Something I heard about IT services organizations has been rattling around in my brain this week.
I was interviewing a CIO-turned-analyst for a story about the value of giving IT employees “line of sight” to strategic business objectives. The question was whether it was important that individual employees understand the connection between what they do on a daily basis and the business’s strategic objectives. Not just CIOs and IT management, mind you, but the guy who screws the server into the rack. Wasn’t this just another variation on IT and business alignment?
“I stopped thinking about IT alignment and started thinking about integration a long time ago,” my CIO-turned-analyst said.
Then out of the blue — or so I thought at the time — he said that what worried him was all the talk about the benefits of building an IT services organization and of running IT as a business-within-a-business. Running IT as a business was all well and good, he said, but were CIOs flirting with danger?
“The flip side is that there is a disconnect to the actual business you serve,” he said. The CIO/CEO of this “business within a business” is so consumed by the cost, the quality, the timeliness, the efficiency of IT services that he loses sight of his strategic role as a partner to the business.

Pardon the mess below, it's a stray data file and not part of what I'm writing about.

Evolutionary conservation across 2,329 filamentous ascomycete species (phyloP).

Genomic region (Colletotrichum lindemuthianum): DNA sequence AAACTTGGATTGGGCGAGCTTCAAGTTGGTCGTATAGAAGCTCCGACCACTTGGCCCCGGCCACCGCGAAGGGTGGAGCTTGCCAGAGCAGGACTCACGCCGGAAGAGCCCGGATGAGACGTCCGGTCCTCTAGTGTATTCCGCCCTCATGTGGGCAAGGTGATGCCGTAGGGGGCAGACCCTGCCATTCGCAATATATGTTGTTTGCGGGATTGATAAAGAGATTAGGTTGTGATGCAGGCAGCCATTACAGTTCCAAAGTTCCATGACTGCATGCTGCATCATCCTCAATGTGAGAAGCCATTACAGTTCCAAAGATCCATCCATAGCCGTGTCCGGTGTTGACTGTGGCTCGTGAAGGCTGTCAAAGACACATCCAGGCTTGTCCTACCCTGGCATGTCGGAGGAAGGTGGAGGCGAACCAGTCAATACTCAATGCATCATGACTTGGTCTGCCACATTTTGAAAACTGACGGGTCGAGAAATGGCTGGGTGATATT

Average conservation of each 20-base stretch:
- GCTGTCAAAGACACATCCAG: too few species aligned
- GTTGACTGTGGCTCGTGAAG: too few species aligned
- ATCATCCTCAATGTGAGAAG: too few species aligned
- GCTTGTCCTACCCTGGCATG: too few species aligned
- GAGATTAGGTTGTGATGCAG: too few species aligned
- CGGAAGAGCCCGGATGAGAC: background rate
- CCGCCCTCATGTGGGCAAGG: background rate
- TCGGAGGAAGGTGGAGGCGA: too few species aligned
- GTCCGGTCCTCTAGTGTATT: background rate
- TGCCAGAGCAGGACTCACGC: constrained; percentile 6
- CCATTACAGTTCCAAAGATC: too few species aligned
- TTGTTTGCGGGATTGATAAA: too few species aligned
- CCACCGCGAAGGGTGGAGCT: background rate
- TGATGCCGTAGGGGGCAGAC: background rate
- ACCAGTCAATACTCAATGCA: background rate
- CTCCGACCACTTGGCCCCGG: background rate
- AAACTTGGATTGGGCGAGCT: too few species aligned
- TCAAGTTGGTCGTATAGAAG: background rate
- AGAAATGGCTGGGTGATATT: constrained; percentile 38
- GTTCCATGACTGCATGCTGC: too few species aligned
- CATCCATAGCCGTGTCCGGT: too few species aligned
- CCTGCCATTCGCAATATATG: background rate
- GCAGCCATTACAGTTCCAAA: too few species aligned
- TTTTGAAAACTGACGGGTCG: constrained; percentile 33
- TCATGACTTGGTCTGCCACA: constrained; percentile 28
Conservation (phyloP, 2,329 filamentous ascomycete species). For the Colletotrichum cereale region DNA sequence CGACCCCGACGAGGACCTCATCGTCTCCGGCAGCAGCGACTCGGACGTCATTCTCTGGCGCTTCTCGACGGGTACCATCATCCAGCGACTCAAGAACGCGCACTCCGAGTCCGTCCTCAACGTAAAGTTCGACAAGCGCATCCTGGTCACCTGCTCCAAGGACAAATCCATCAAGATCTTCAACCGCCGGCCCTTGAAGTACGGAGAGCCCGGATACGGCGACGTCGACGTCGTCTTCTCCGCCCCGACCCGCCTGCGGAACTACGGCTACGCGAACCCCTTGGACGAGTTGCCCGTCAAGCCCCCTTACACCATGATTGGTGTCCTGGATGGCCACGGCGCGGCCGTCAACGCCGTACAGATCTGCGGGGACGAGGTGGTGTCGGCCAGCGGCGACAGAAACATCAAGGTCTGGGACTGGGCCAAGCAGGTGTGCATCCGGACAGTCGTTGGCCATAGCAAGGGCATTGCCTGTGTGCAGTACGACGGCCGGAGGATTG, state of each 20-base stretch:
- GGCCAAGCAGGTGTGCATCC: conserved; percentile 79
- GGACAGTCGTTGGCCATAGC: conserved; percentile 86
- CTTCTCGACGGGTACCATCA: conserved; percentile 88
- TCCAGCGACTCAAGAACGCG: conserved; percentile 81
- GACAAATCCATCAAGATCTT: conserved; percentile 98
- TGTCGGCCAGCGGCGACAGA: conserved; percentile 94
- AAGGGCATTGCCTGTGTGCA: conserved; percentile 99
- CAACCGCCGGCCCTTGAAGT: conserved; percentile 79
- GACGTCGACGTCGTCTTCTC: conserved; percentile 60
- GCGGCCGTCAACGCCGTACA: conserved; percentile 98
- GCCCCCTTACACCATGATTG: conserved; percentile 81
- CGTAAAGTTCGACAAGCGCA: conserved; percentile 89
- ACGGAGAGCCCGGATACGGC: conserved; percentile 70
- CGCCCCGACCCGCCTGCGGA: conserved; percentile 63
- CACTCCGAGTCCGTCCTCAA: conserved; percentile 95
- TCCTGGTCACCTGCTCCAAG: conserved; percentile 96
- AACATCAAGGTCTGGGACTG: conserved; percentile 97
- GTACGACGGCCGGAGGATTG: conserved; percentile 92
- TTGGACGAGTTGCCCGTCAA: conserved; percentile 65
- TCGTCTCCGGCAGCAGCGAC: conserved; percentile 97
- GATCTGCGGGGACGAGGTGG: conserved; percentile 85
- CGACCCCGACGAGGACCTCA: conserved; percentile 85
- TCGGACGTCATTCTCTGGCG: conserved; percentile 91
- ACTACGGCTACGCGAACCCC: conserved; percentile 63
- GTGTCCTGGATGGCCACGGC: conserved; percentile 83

Running IT as a business is something I write a lot about in one form or another. IT cost transparency — the ability of CIOs to know not only how much they’re spending but also why — is a goal of a lot of the CIOs I consult. Building a services organization helps sort out how the business consumes IT resources. My colleague Christina Torode has identified the transformation of IT into a services business — to an enterprise within an enterprise — as a major trend.
Still, my expert on the phone had a good point about IT services. Was this a route back down to the basement? To the CIO as the guy who runs IT? Or are we just confused about how an IT services organization runs? What are your thoughts?